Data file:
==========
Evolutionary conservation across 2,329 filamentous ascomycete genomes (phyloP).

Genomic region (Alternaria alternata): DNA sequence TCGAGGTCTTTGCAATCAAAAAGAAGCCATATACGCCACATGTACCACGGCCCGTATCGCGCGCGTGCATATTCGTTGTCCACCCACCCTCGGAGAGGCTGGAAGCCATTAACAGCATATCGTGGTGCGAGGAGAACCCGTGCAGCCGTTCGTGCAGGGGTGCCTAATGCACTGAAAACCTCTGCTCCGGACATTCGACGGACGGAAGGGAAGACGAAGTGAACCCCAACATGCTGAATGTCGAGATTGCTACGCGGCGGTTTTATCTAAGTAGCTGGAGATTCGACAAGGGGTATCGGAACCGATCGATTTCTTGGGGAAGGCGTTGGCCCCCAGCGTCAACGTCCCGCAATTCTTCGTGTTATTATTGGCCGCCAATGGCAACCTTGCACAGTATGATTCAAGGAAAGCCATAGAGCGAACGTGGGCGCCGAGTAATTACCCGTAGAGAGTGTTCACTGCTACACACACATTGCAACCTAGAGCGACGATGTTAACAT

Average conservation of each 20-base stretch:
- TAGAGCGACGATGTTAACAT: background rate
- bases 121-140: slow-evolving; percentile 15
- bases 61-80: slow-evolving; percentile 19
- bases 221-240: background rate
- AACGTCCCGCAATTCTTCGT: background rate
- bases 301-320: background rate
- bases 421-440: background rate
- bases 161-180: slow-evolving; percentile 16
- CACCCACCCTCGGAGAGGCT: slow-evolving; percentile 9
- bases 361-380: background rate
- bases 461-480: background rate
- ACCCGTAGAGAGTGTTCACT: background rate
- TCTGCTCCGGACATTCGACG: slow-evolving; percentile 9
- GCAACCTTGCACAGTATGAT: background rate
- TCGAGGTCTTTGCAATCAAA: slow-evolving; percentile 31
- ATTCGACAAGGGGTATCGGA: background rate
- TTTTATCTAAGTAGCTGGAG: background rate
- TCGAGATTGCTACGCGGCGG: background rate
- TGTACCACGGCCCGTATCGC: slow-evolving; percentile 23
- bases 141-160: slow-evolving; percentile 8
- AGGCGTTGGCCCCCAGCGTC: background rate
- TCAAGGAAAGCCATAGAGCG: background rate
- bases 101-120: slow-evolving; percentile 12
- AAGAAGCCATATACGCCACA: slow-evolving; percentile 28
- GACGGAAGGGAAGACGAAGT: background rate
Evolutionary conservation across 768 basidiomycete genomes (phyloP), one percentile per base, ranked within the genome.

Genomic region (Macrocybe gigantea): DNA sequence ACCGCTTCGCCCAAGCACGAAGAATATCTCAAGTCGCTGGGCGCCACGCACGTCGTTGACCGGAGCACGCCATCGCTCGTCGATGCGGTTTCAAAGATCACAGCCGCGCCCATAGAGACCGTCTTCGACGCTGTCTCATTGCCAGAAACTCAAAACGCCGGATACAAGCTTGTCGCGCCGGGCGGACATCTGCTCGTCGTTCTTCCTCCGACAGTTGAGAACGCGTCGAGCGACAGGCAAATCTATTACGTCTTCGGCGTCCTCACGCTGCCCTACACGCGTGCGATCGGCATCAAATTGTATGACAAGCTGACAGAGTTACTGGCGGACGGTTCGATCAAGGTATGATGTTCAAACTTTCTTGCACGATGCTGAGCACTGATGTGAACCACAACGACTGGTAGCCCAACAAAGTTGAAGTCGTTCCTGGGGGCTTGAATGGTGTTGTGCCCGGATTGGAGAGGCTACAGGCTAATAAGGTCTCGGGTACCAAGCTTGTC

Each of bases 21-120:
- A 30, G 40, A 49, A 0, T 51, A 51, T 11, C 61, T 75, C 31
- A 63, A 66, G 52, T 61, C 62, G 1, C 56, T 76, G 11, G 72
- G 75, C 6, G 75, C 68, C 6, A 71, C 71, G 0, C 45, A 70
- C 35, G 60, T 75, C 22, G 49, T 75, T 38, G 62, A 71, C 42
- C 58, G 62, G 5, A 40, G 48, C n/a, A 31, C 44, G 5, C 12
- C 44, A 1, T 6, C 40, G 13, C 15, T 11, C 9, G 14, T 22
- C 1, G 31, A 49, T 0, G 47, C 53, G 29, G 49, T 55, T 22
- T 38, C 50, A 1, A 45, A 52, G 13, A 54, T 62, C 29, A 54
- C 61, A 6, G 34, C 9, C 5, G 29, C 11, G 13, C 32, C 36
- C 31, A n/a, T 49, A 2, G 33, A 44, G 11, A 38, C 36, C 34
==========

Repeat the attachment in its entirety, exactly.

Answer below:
Evolutionary conservation across 2,329 filamentous ascomycete genomes (phyloP).

Genomic region (Alternaria alternata): DNA sequence TCGAGGTCTTTGCAATCAAAAAGAAGCCATATACGCCACATGTACCACGGCCCGTATCGCGCGCGTGCATATTCGTTGTCCACCCACCCTCGGAGAGGCTGGAAGCCATTAACAGCATATCGTGGTGCGAGGAGAACCCGTGCAGCCGTTCGTGCAGGGGTGCCTAATGCACTGAAAACCTCTGCTCCGGACATTCGACGGACGGAAGGGAAGACGAAGTGAACCCCAACATGCTGAATGTCGAGATTGCTACGCGGCGGTTTTATCTAAGTAGCTGGAGATTCGACAAGGGGTATCGGAACCGATCGATTTCTTGGGGAAGGCGTTGGCCCCCAGCGTCAACGTCCCGCAATTCTTCGTGTTATTATTGGCCGCCAATGGCAACCTTGCACAGTATGATTCAAGGAAAGCCATAGAGCGAACGTGGGCGCCGAGTAATTACCCGTAGAGAGTGTTCACTGCTACACACACATTGCAACCTAGAGCGACGATGTTAACAT

Average conservation of each 20-base stretch:
- TAGAGCGACGATGTTAACAT: background rate
- bases 121-140: slow-evolving; percentile 15
- bases 61-80: slow-evolving; percentile 19
- bases 221-240: background rate
- AACGTCCCGCAATTCTTCGT: background rate
- bases 301-320: background rate
- bases 421-440: background rate
- bases 161-180: slow-evolving; percentile 16
- CACCCACCCTCGGAGAGGCT: slow-evolving; percentile 9
- bases 361-380: background rate
- bases 461-480: background rate
- ACCCGTAGAGAGTGTTCACT: background rate
- TCTGCTCCGGACATTCGACG: slow-evolving; percentile 9
- GCAACCTTGCACAGTATGAT: background rate
- TCGAGGTCTTTGCAATCAAA: slow-evolving; percentile 31
- ATTCGACAAGGGGTATCGGA: background rate
- TTTTATCTAAGTAGCTGGAG: background rate
- TCGAGATTGCTACGCGGCGG: background rate
- TGTACCACGGCCCGTATCGC: slow-evolving; percentile 23
- bases 141-160: slow-evolving; percentile 8
- AGGCGTTGGCCCCCAGCGTC: background rate
- TCAAGGAAAGCCATAGAGCG: background rate
- bases 101-120: slow-evolving; percentile 12
- AAGAAGCCATATACGCCACA: slow-evolving; percentile 28
- GACGGAAGGGAAGACGAAGT: background rate
Evolutionary conservation across 768 basidiomycete genomes (phyloP), one percentile per base, ranked within the genome.

Genomic region (Macrocybe gigantea): DNA sequence ACCGCTTCGCCCAAGCACGAAGAATATCTCAAGTCGCTGGGCGCCACGCACGTCGTTGACCGGAGCACGCCATCGCTCGTCGATGCGGTTTCAAAGATCACAGCCGCGCCCATAGAGACCGTCTTCGACGCTGTCTCATTGCCAGAAACTCAAAACGCCGGATACAAGCTTGTCGCGCCGGGCGGACATCTGCTCGTCGTTCTTCCTCCGACAGTTGAGAACGCGTCGAGCGACAGGCAAATCTATTACGTCTTCGGCGTCCTCACGCTGCCCTACACGCGTGCGATCGGCATCAAATTGTATGACAAGCTGACAGAGTTACTGGCGGACGGTTCGATCAAGGTATGATGTTCAAACTTTCTTGCACGATGCTGAGCACTGATGTGAACCACAACGACTGGTAGCCCAACAAAGTTGAAGTCGTTCCTGGGGGCTTGAATGGTGTTGTGCCCGGATTGGAGAGGCTACAGGCTAATAAGGTCTCGGGTACCAAGCTTGTC

Each of bases 21-120:
- A 30, G 40, A 49, A 0, T 51, A 51, T 11, C 61, T 75, C 31
- A 63, A 66, G 52, T 61, C 62, G 1, C 56, T 76, G 11, G 72
- G 75, C 6, G 75, C 68, C 6, A 71, C 71, G 0, C 45, A 70
- C 35, G 60, T 75, C 22, G 49, T 75, T 38, G 62, A 71, C 42
- C 58, G 62, G 5, A 40, G 48, C n/a, A 31, C 44, G 5, C 12
- C 44, A 1, T 6, C 40, G 13, C 15, T 11, C 9, G 14, T 22
- C 1, G 31, A 49, T 0, G 47, C 53, G 29, G 49, T 55, T 22
- T 38, C 50, A 1, A 45, A 52, G 13, A 54, T 62, C 29, A 54
- C 61, A 6, G 34, C 9, C 5, G 29, C 11, G 13, C 32, C 36
- C 31, A n/a, T 49, A 2, G 33, A 44, G 11, A 38, C 36, C 34